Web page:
[tdwg-tag] class design, generalization, L(O)D

Steve Baskauf steve.baskauf at vanderbilt.edu
Mon Nov 15 21:00:55 CET 2010

Because I am an RDF/OWL novice, I will not say much about how I think 
Jonathan/Bob's comments apply to the discussion about the scope of 
Individual.  But I think that the suggestion that there may be stricter 
and broader uses of an Individual class probably describes the root of 
the disagreement pretty well.  I have a particular, narrow use-case in 
mind (facilitating resampling and inferring duplicates using some kind 
of taxonomically homogeneous entity).  Rich wants a broader 
interpretation based on ideas of what an individual means in various 
contexts.  I think this difference in outlook is reflected in this 
statement from Rich's last response:

'We can argue about the properties and tokens later; first we need to nail
down the "essence" of an Individual.'

I actually disagree strongly with this statement.  I have tried to stay 
out of the current thread about the future course of the TDWG ontology 
because it isn't my something that I know much about.  But I think I am 
leaning to the side of those who suggest that we create use cases first 
and then see how the ontology can be developed to facilitate those use 
cases.  I am actively using the class Individual in RDF way I have 
defined it in my proposal.  I know of at least one other person who 
plans to do so as well.  It is not clear to me what the use case is for 
doing what Rich wants: combining what I've called the "token" aspect of 
individuals with the "resampling" aspect.  It may be that there is such 
a use, but I'd like to see how it will work - in particular how it will 
work in RDF without "breaking" the use that I need for the Individual 
class.  If it is possible to combine the two aspects of individuals, 
perhaps that might be done in a "lax" definition (using Paul's term) 
that reflects the "essence" of an individual.  Unfortunately, figuring 
out what the "essence" is of an individual is more difficult than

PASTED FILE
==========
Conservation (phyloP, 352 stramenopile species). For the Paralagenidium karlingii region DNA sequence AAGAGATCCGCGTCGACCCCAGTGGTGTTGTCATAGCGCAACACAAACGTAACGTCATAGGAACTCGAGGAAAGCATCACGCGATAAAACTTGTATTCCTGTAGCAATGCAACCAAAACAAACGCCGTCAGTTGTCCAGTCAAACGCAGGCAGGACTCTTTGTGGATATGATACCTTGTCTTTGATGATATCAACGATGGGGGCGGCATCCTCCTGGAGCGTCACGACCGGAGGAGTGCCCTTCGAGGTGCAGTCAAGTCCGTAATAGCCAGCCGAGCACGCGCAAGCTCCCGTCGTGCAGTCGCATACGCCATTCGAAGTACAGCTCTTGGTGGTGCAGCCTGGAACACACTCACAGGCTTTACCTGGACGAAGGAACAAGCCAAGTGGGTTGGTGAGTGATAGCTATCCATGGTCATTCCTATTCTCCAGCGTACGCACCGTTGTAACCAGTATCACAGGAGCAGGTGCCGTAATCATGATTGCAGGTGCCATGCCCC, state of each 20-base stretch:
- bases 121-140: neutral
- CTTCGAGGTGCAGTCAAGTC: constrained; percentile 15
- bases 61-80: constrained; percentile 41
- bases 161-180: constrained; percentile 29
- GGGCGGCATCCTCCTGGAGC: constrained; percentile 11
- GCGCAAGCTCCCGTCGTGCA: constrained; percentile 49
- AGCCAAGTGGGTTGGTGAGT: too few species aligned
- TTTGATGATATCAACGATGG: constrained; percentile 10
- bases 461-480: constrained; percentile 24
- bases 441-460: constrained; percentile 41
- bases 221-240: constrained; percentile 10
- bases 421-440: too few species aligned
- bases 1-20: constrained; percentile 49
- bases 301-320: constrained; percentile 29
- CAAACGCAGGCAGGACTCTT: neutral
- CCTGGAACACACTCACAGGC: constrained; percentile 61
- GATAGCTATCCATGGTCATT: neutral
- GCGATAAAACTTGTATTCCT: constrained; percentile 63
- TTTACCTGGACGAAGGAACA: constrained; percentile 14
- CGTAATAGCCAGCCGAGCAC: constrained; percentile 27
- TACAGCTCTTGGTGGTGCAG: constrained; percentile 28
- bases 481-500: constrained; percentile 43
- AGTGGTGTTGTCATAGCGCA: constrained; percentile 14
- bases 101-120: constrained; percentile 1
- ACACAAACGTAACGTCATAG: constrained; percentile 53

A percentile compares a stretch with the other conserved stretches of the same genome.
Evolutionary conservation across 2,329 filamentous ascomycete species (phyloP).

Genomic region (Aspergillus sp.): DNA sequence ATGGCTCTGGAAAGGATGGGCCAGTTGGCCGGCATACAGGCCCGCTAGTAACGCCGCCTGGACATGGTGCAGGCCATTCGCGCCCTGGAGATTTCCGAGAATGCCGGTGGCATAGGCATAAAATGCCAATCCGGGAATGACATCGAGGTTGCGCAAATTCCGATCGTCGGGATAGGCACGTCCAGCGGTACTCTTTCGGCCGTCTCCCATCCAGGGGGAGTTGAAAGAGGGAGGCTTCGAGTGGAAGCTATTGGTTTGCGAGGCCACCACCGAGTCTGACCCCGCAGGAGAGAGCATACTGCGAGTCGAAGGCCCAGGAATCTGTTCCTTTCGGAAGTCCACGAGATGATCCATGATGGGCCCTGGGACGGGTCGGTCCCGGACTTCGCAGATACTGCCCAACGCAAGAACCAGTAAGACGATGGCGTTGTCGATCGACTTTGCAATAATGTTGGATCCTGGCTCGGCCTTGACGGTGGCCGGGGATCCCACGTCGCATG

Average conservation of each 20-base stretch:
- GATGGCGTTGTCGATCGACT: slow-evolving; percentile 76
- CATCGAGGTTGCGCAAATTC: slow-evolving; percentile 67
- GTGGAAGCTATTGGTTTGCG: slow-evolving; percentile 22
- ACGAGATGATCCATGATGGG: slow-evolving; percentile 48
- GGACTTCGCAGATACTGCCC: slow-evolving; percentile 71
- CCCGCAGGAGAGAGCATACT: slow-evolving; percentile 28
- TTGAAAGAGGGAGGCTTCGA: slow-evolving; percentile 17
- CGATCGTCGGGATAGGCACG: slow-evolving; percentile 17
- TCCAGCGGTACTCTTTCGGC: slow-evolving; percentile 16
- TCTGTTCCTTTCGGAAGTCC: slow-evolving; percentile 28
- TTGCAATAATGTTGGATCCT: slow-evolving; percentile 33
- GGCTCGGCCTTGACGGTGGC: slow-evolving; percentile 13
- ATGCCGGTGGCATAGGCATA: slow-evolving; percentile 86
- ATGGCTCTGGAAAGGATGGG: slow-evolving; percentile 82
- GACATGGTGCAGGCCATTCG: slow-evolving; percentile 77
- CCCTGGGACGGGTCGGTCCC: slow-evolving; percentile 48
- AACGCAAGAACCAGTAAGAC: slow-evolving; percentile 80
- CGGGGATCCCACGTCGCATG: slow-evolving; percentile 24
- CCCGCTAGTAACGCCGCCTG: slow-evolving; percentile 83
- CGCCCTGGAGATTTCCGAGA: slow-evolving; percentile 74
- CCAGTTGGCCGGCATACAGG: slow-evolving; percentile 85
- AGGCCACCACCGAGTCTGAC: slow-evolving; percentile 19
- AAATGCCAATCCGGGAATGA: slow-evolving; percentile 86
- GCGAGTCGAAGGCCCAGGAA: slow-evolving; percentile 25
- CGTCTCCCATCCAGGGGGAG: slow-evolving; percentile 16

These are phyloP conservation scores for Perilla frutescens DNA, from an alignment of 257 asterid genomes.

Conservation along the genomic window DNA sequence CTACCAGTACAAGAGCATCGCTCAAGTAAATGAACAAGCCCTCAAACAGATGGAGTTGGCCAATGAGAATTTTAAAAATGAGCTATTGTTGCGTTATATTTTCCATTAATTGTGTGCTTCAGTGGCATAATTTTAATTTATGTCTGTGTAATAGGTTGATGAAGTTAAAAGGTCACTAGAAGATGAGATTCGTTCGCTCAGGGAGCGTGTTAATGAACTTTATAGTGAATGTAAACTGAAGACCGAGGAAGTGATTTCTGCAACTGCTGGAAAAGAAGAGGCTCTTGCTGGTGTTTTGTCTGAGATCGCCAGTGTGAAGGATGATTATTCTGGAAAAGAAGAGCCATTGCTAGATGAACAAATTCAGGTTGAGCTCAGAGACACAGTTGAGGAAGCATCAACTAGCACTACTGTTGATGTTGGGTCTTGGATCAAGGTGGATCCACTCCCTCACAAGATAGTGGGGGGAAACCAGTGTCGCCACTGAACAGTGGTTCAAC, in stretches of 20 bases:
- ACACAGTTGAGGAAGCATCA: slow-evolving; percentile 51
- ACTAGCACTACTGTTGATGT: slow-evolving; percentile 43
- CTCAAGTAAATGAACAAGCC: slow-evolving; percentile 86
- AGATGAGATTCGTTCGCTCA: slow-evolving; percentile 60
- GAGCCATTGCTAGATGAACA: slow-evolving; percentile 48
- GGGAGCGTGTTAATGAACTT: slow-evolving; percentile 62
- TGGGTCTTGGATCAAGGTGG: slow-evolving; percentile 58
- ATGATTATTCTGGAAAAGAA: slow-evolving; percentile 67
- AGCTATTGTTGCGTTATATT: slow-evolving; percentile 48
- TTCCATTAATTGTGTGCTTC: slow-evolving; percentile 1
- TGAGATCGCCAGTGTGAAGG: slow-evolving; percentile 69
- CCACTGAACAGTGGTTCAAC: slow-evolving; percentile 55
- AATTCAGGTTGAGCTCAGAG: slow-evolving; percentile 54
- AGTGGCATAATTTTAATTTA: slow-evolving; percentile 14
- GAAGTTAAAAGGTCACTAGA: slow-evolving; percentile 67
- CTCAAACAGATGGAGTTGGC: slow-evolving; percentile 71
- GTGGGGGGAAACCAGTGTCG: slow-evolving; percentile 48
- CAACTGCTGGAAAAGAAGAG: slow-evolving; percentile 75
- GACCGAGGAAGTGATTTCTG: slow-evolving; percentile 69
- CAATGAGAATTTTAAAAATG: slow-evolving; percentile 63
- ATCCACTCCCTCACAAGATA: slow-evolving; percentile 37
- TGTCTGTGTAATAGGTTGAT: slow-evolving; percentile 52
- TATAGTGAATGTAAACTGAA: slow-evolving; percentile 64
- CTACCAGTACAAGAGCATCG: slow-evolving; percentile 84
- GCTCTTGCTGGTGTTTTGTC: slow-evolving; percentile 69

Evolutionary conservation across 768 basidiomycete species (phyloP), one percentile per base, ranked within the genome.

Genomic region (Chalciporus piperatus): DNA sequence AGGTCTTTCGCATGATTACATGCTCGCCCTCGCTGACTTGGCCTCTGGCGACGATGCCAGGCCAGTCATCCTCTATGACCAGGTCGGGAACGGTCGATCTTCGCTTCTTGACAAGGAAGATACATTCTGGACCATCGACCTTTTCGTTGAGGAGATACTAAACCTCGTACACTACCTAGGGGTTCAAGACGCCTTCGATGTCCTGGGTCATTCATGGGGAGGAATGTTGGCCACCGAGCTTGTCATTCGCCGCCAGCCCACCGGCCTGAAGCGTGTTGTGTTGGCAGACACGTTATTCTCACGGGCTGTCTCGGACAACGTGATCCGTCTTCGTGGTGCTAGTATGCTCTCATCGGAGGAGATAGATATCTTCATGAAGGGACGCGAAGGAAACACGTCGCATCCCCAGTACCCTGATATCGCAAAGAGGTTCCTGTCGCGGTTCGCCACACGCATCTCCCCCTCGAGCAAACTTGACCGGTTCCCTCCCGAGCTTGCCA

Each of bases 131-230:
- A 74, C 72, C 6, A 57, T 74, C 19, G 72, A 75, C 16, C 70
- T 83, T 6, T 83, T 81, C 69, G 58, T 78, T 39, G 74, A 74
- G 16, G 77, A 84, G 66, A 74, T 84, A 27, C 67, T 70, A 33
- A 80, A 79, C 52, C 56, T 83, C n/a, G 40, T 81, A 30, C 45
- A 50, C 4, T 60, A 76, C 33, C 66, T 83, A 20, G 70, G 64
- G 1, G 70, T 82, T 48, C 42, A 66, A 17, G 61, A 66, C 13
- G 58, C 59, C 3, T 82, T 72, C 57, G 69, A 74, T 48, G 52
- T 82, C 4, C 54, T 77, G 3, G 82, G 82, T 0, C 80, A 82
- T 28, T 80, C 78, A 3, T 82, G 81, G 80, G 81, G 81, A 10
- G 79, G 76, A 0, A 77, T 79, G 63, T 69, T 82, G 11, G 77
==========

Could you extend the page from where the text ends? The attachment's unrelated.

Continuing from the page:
showing how one plans to use the term. 


Bob Morris wrote:
> Jonathan Reese, an employee of the Science Commons and TDWG member
> (and who knows way more about semantic web than I do) recently sent me
> this. I copy it here with his permission. Each of the paragraphs seems
> to me to be germane in different ways to the discussions about what
> should be an Individual. For those not deep into RDF, for the word
> "axiom", you could loosely understand "rule", although that term also
> has technical meaning that is sometimes a little different. Jonathan
> raises an important use case in the second paragraph, which is data
> quality control.  That's a topic of interest to many, but especially
> those following the new Annotation Interest Group. Originally, this
> was part of a discussion we had about my favorite hobby horse,
> rdfs:domain.  He is not on my side.  When people who know more than I
> do about something are skeptical of my arguments about it, I usually
> suspend disbelief and temporarily adopt their position.
> Jonathan's first point is pretty much what Paul Murray observed
> yesterday in response to a question of Kevin Richards.
> "(a) subclassing is the way in RDFS or OWL you would connect the more
> specific to the less specific, so that you can apply general theorems
> to a more specific entity.  That is, a well-documented data set would
> be rendered using classes and properties that were very specific so as
> to not lose information, and then could be merged with a
> badly-documented data set by relaxing to more general classes and
> properties using subclass and subproperty knowledge.
> (b) axioms (i.e. specificity) are valuable not only for expressing
> operational and inferential semantics, but also for "sanity checking"
> e.g. consistency, satisfiability, Clark/Parsia integrity checks (
> http://clarkparsia.com/pellet/icv/ ), and similar. Being able to
> detect ill-formed inputs is incredibly valuable.
> People talk past one another because there are many distinct use cases
> for RDF and assumptions are rarely surfaced. For L(O)D, you're
> interested in making lots of links with little effort. Semantics is
> the enemy because it drives up costs. For semantic web, on the other
> hand, you're interested in semantics, i.e. understanding and
> documenting the import of what's asserted and making a best effort to
> only assert things that are true, even in the presence of open world
> assumption and data set extensibility. Semantics is expensive because
> it requires real thought and often a lot of reverse engineering.
> People coming from these two places will never be able to get along."
> ---Jonathan Rees in email to Bob Morris
> ================
> Bob Morris

Steven J. Baskauf, Ph.D., Senior Lecturer
Vanderbilt University Dept. of Biological Sciences

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